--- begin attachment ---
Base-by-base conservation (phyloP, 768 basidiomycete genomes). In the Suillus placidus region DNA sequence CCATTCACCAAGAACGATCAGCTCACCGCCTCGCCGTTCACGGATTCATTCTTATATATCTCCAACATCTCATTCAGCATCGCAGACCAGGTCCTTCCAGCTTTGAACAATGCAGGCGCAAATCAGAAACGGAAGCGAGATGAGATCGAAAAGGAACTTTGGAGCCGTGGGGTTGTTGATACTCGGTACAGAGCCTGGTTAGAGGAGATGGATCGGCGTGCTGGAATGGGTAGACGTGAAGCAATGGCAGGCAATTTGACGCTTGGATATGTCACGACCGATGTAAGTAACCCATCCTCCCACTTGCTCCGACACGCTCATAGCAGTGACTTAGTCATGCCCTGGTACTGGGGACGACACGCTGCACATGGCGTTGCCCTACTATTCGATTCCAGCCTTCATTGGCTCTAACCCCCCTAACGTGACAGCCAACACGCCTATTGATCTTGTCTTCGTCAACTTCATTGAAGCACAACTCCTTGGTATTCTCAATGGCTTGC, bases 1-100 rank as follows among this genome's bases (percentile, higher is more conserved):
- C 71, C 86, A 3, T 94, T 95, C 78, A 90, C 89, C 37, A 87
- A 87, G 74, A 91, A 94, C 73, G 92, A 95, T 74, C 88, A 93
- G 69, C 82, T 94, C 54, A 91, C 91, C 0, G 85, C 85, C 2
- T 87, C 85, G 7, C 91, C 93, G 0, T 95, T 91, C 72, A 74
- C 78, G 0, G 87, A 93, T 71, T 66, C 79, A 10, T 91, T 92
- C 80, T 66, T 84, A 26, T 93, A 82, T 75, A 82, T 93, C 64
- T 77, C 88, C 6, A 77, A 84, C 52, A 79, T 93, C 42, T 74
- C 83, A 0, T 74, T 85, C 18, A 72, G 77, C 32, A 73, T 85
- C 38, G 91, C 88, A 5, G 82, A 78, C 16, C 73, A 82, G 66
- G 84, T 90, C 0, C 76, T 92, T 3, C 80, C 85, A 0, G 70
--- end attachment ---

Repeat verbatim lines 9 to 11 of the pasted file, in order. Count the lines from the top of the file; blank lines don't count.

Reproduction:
- C 83, A 0, T 74, T 85, C 18, A 72, G 77, C 32, A 73, T 85
- C 38, G 91, C 88, A 5, G 82, A 78, C 16, C 73, A 82, G 66
- G 84, T 90, C 0, C 76, T 92, T 3, C 80, C 85, A 0, G 70